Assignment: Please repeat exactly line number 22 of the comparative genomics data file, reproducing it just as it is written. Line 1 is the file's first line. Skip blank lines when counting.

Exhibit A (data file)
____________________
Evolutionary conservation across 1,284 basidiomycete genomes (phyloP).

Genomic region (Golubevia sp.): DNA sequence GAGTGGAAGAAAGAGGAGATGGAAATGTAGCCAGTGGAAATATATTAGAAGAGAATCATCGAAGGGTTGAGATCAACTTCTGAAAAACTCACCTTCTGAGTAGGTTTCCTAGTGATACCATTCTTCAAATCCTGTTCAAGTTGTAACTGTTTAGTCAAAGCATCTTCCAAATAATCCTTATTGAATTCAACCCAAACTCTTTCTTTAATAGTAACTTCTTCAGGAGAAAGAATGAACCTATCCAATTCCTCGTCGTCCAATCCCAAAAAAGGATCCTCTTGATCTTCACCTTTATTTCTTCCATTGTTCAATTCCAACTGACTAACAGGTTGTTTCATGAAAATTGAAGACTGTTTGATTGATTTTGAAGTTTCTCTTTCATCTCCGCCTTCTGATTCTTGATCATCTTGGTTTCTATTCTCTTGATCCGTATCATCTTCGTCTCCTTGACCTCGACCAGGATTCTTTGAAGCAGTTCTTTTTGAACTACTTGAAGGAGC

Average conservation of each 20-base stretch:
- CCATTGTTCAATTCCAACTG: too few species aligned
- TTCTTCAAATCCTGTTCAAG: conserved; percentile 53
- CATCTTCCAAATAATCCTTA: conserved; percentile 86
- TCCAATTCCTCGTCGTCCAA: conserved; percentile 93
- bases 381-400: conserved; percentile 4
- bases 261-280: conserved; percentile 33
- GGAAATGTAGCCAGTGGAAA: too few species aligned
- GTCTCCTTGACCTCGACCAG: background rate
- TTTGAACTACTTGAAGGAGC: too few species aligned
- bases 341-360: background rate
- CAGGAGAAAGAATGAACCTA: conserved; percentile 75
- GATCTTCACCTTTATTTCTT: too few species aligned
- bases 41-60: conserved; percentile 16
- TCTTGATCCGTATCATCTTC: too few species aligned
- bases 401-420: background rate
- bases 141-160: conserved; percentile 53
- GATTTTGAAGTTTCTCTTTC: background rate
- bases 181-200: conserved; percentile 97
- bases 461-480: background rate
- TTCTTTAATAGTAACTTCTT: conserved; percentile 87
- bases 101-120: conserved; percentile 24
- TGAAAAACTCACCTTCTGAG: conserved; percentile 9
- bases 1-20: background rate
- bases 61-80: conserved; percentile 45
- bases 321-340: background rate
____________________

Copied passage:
- bases 461-480: background rate